# Factoring Polynomials with Common Factors

Section 6.1 Factoring Polynomials with Common Factors
Read section 6.1, pages 322 – 326 and answer the following questions as you

1. What is factoring?

2. Circle all the polynomials below that are factored. How do you know
they are factored?

*Which of the expressions above are equivalent?

3. Explain how to find the greatest common factor of two monomials . If
it helps, use #4 as an example.

4. Find the greatest common factor of and

5. Factor out the greatest common factor from . How do you
know what to put in the parentheses ?

6. Factor the greatest common monomial factor from

7. Factor in two ways:

a. Factor out a common monomial factor of 3

b. Factor out a common monomial factor of –3

8. Give an example of a binomial whose greatest common factor is 5x.
Then, factor it.

9. Underline the common binomial factors in the following polynomials,
and then factor the binomials out. Some polynomials may not have a
common binomial factor, in which case you will not be able to factor it.

10. Factor by grouping

11. The area of a rectangle can be represented by the polynomial .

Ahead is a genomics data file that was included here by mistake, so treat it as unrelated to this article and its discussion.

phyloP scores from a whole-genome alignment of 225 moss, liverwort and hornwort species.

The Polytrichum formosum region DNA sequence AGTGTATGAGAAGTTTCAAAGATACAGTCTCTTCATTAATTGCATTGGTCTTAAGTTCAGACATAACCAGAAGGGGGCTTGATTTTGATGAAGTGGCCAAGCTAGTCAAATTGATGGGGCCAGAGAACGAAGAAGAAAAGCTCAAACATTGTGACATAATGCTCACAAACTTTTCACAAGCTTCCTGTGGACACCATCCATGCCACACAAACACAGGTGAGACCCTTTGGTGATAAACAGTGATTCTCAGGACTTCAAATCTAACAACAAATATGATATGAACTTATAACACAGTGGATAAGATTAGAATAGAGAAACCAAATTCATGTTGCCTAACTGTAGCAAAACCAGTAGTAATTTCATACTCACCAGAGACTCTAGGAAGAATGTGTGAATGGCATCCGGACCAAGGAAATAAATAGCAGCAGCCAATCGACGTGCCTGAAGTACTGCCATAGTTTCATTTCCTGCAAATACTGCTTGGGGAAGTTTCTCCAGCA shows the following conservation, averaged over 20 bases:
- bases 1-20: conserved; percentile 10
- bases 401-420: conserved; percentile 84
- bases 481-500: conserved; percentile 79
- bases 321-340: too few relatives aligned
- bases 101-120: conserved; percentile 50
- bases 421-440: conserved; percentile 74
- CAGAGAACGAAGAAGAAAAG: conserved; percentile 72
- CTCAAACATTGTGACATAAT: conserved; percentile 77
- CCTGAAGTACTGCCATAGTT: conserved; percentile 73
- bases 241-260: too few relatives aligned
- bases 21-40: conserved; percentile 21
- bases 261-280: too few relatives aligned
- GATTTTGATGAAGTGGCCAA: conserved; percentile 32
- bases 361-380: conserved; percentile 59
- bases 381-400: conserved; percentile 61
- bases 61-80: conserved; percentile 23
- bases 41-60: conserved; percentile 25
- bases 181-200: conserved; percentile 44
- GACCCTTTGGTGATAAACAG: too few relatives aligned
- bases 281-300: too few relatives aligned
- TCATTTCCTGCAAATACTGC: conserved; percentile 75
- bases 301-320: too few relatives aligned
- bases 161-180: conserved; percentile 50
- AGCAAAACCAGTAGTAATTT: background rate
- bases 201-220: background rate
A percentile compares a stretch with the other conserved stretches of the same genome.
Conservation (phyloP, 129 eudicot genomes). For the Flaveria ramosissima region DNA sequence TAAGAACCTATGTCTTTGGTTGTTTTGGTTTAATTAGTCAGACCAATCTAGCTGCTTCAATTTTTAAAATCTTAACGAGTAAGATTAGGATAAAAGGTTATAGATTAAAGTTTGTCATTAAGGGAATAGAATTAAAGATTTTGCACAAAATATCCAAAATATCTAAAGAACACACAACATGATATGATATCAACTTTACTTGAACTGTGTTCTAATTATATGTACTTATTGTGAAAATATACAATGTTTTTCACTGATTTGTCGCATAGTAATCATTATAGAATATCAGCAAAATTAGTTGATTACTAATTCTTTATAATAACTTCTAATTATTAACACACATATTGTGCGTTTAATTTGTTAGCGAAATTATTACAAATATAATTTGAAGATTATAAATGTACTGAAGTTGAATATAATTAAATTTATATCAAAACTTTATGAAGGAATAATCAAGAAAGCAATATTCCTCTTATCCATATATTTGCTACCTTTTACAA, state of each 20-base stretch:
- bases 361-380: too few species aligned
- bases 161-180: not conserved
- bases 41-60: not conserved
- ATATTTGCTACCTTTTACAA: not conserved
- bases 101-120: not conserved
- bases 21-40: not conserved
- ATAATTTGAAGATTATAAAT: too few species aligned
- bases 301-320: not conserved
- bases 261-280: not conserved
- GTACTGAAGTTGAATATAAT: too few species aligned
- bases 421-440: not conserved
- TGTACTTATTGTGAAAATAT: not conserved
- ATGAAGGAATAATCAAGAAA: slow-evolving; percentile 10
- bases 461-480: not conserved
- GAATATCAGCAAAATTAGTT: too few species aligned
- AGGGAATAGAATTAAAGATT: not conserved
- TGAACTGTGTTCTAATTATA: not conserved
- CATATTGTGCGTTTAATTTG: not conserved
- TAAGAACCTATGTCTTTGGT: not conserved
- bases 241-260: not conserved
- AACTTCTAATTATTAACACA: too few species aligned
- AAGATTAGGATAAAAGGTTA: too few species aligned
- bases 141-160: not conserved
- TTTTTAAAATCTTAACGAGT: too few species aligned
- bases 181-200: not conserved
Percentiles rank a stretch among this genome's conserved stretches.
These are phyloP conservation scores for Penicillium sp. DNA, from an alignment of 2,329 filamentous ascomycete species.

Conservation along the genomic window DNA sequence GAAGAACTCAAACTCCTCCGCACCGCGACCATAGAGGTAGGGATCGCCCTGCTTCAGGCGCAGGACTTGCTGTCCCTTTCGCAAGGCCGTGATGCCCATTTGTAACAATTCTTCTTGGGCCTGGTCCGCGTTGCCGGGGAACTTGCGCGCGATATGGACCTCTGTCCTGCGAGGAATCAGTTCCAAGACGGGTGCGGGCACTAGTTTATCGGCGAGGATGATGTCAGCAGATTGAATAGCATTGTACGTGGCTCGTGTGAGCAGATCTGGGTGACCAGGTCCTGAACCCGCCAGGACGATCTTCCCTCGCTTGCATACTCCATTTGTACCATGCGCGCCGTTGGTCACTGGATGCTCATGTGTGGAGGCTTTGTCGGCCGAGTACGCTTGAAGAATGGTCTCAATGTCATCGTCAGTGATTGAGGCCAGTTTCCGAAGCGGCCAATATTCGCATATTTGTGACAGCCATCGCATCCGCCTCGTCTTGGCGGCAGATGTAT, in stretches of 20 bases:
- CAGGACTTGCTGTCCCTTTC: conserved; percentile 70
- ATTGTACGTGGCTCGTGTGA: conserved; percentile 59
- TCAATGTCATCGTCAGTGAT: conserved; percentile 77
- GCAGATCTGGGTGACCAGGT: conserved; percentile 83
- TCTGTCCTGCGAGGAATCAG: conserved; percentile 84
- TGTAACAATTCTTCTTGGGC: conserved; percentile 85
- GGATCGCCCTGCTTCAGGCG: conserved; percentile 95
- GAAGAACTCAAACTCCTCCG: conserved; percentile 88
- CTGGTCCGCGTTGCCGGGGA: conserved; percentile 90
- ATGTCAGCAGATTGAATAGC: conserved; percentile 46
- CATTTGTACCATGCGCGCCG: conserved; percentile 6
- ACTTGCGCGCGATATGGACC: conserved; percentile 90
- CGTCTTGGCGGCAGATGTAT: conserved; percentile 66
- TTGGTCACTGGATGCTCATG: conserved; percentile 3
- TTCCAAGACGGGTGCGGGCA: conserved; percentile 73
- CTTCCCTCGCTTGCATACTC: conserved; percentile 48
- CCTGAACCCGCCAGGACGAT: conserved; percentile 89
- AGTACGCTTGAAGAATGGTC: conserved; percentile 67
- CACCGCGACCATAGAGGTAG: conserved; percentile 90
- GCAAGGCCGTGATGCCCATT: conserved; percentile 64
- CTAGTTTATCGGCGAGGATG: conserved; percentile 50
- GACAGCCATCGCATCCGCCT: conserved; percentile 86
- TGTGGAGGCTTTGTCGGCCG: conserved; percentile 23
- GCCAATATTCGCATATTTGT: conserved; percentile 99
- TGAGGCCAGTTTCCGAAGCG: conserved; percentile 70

Find the dimensions of the rectangle. (Explain how you
know these must be the dimensions.)

12. Find a polynomial that factors as .

Section 6.2 Factoring Trinomials
Read section 6.2, pages 330 – 334 and answer the following questions as you

1. Warm up: find all pairs of numbers that multiply to 36.

2. FOIL each of the following expressions but do not combine like terms .
You are going to factor the results, so leave space.

3. Factor each of your answers in #1 by grouping. What do you notice
about the factored form and the original expression?

4. To factor the trinomial we must find two numbers whose
__________ is 7 and whose __________ is 6. What are the two

5. To factor the polynomial we must find two numbers whose
product is _____ and whose sum is ______. Factor the trinomial. FOIL to

6. In the ‘Guidelines for Factoring why must m and n have
unlike signs if c is negative ?

7. Factor

8. How do you know when you have factored completely?

9. Factor completely:

10. What do we call a trinomial that cannot be factored?

Section 6.3 Relations, Functions, and Graphs
Read section 6.3, pages 338 – 342 and answer the following questions as you

1. Read the objectives. What is different from what you have already
learned?

*Skip the first five examples since we will not use this method to factor. Go
right to the middle of page 341 and start at ‘Factoring by Grouping’.

2. Rewrite   with four terms so that it can be factored by
grouping.

3. To factor we must find two numbers that multiply to
______ and that add to ______.

Use a table to find the two numbers.

Rewrite the trinomial with four terms so it can be factored.

Factor.

4. Factor showing all the steps as in .

6. List all the types of factoring you have learned so far in this chapter.
Give an example for each type.

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